When we run assessments to explore a person's behavior styles and motivations, we look for the gap between the person's natural style, and the adapted style he or she may be forcing on themselves to fit into a workplace culture. The bigger this gap, the greater stress the person is probably feeling in trying to be productive in their role.

What successful transformations share

“Leadership is about engagement with people."

Douglas Riddle Center for Creative Leadership

This phrase leapt out of an online article at me just this morning. It encapsulates everything we teach about leadership here at Bovo-Tighe. Style Gap GraphicRiddle, a global director wearing multiple hats for the Center for Creative Leadership, was responding to questions about leadership “styles” from a writer at Chief Learning Officer’s online magazine. His perspective is music to our ears, because transformational leadership does not grow out of any particular style or behavior set; it springs from figuring out how you, yourself, can personally create an approach to leadership that successfully engages your followers in your mission. Period. As Mr. Riddle writes:

“Too much attention to style interferes with the direct, immediate engagement with other people. In fact, any effort to develop a style is inauthentic. Authenticity is the product of the give and take of real relationships in which each person is shaped by his or her own intention and habits and the responses of others. Trying (too hard to act like “a leader”) sabotages authenticity.” (italics are my own -ed.)

When we run assessments to explore a person's behavior styles and motivations, we look for the gap between the person's natural style, and the adapted style he or she may be forcing on themselves to fit into a workplace culture. The bigger this gap, the greater stress the person is probably feeling in trying to be productive in their role.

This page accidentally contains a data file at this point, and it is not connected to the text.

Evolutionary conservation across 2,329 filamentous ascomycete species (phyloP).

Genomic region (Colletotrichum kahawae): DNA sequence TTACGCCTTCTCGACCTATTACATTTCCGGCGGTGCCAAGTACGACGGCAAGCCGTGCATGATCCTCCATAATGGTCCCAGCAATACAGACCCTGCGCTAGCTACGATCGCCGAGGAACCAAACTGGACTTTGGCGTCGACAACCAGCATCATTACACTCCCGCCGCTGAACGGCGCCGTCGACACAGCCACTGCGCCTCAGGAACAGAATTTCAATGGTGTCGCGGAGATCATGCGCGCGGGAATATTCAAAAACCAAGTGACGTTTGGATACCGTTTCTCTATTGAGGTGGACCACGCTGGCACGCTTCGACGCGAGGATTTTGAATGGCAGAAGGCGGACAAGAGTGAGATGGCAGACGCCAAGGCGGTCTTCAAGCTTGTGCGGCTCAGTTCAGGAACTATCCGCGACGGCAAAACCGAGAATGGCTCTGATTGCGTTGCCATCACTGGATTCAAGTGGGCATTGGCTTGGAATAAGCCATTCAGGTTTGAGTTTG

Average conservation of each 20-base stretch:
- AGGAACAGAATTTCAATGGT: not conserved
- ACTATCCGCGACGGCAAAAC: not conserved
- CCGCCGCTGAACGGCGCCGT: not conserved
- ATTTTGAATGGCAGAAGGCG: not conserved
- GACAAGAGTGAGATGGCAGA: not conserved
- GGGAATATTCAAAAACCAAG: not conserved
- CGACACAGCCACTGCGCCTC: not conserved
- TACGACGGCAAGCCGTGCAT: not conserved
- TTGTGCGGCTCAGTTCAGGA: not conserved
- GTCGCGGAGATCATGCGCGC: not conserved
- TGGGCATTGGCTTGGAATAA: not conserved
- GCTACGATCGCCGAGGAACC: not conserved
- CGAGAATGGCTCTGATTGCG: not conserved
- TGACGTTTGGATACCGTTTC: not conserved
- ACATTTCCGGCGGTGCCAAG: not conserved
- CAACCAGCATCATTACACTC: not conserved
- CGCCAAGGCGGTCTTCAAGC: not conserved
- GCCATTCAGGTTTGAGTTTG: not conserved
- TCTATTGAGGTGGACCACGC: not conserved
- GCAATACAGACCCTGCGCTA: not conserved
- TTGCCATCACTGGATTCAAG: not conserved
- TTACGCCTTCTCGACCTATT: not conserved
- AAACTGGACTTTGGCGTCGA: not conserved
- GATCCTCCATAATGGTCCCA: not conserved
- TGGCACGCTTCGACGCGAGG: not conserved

The psychology of change management

“Leadership is about engagement with people."

Douglas Riddle Center for Creative Leadership

This phrase leapt out of an online article at me just this morning. It encapsulates everything we teach about leadership here at Bovo-Tighe. Style Gap GraphicRiddle, a global director wearing multiple hats for the Center for Creative Leadership, was responding to questions about leadership “styles” from a writer at Chief Learning Officer’s online magazine. His perspective is music to our ears, because transformational leadership does not grow out of any particular style or behavior set; it springs from figuring out how you, yourself, can personally create an approach to leadership that successfully engages your followers in your mission. Period. As Mr. Riddle writes:

“Too much attention to style interferes with the direct, immediate engagement with other people. In fact, any effort to develop a style is inauthentic. Authenticity is the product of the give and take of real relationships in which each person is shaped by his or her own intention and habits and the responses of others. Trying (too hard to act like “a leader”) sabotages authenticity.” (italics are my own -ed.)